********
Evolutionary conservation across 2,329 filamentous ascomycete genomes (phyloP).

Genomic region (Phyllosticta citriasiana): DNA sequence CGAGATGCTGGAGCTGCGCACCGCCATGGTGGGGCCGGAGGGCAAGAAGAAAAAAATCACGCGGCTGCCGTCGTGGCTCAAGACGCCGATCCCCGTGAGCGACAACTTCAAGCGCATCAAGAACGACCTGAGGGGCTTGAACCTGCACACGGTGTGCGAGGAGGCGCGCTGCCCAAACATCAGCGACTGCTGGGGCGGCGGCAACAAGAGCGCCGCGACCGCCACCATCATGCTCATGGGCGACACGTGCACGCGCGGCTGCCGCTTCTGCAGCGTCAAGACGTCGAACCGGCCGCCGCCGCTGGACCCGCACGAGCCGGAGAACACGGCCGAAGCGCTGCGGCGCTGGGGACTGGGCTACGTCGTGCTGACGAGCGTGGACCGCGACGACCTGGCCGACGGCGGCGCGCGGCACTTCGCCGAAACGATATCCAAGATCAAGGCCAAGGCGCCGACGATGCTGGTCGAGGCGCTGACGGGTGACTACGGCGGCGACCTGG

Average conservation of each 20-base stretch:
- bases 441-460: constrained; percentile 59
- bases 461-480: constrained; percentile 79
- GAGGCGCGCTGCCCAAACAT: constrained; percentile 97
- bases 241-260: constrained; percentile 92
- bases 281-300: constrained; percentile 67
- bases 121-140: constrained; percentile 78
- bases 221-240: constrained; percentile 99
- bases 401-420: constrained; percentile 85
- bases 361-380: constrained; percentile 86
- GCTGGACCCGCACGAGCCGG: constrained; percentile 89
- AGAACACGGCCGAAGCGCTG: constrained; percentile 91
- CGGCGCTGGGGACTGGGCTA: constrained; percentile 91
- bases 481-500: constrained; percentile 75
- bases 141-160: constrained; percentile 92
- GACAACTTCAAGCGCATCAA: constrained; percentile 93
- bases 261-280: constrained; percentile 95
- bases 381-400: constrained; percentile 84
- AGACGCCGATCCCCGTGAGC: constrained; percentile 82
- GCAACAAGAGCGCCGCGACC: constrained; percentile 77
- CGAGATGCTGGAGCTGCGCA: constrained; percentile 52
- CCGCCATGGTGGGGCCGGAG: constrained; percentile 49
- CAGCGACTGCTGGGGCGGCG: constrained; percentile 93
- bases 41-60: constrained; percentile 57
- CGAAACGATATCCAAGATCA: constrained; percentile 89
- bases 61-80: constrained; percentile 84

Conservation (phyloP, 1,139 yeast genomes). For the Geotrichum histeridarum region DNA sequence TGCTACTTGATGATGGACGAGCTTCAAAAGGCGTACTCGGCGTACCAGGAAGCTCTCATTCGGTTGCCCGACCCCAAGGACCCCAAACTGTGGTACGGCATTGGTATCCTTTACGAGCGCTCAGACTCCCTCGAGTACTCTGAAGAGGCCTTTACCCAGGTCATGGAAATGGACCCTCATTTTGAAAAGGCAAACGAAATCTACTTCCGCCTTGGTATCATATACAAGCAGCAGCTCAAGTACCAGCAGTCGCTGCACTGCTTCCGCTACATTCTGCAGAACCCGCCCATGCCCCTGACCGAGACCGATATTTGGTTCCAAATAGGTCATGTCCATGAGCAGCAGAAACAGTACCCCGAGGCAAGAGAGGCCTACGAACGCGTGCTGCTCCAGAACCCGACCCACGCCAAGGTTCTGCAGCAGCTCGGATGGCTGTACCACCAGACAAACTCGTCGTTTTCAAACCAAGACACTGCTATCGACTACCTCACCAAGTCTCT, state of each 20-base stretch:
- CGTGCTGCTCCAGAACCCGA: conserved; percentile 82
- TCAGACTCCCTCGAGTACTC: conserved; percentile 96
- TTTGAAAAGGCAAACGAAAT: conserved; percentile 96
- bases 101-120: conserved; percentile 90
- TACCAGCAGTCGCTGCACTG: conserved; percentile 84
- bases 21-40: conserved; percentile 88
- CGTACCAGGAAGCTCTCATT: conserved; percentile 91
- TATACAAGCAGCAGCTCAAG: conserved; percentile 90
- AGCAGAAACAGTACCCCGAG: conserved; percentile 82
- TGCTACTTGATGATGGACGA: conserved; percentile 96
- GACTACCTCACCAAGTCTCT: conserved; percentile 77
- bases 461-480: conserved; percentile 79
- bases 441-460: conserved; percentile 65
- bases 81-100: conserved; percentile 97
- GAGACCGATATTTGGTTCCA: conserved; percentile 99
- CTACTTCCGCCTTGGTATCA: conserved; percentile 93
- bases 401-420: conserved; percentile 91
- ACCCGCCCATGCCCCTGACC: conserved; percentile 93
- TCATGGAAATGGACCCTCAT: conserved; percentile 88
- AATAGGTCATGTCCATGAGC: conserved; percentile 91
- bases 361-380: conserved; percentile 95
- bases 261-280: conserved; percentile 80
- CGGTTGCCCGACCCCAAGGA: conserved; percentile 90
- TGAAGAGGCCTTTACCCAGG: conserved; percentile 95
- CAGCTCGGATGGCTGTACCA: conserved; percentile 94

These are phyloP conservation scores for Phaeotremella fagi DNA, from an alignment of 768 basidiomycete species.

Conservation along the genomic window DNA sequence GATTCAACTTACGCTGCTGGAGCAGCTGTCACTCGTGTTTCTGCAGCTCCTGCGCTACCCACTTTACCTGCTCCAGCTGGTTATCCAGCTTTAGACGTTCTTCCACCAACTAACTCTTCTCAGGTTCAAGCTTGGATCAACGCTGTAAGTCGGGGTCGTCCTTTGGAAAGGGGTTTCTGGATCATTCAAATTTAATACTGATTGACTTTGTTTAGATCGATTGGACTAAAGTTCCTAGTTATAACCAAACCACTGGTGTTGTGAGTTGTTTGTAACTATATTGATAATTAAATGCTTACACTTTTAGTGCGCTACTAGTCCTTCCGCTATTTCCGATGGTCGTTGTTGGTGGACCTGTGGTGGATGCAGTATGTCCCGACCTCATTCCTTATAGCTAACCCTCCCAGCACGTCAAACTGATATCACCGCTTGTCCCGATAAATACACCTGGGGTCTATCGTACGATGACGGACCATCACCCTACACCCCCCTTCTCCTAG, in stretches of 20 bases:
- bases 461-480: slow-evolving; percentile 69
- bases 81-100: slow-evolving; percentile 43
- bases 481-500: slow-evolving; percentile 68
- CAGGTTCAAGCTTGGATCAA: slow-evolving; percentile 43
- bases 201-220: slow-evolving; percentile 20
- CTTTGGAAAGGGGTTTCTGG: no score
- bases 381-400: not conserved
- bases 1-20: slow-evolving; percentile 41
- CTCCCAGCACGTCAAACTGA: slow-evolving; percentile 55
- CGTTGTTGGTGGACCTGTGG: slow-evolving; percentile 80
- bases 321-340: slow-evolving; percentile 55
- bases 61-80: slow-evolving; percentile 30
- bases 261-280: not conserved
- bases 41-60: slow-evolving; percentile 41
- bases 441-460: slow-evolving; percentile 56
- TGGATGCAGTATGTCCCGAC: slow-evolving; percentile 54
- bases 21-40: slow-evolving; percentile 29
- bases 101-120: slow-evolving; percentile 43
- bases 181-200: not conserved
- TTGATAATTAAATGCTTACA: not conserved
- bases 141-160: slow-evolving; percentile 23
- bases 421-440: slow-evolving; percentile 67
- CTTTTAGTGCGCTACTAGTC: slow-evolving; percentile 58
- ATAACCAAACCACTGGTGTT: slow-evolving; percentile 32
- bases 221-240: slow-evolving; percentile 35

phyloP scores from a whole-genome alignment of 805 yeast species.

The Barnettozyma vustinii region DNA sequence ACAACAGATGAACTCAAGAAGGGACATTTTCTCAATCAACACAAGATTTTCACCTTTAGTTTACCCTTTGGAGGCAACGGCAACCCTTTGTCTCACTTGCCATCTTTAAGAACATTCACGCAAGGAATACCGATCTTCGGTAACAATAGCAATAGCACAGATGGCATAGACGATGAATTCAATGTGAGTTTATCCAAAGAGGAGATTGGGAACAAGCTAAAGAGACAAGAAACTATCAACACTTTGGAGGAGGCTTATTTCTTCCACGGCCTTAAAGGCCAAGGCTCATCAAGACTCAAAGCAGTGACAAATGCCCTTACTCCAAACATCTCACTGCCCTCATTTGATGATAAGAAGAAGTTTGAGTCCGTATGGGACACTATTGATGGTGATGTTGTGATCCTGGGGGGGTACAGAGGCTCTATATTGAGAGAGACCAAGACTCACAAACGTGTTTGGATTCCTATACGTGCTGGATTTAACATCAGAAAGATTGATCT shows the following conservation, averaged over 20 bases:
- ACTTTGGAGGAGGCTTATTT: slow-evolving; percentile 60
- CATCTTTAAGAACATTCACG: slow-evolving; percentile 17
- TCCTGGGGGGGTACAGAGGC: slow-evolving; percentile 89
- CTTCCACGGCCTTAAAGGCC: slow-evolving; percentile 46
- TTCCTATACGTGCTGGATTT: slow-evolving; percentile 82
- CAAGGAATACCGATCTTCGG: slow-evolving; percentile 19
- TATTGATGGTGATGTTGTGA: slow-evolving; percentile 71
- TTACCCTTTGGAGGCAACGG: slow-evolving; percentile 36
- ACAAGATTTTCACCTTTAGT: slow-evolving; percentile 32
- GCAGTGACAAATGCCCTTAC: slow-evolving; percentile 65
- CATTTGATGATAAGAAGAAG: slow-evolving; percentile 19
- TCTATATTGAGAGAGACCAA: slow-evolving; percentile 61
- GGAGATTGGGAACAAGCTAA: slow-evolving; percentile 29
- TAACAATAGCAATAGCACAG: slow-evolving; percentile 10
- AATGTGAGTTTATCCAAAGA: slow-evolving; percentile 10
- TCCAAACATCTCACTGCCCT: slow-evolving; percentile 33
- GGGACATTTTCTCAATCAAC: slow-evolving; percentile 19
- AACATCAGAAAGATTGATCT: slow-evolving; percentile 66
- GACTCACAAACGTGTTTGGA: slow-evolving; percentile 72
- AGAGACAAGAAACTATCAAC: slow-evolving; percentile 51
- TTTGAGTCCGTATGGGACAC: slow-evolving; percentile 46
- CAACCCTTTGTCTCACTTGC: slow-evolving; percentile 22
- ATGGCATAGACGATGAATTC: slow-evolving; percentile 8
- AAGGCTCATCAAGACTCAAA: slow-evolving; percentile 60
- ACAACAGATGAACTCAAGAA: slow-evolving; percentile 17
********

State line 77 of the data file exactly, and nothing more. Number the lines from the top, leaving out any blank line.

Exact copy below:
- bases 141-160: slow-evolving; percentile 23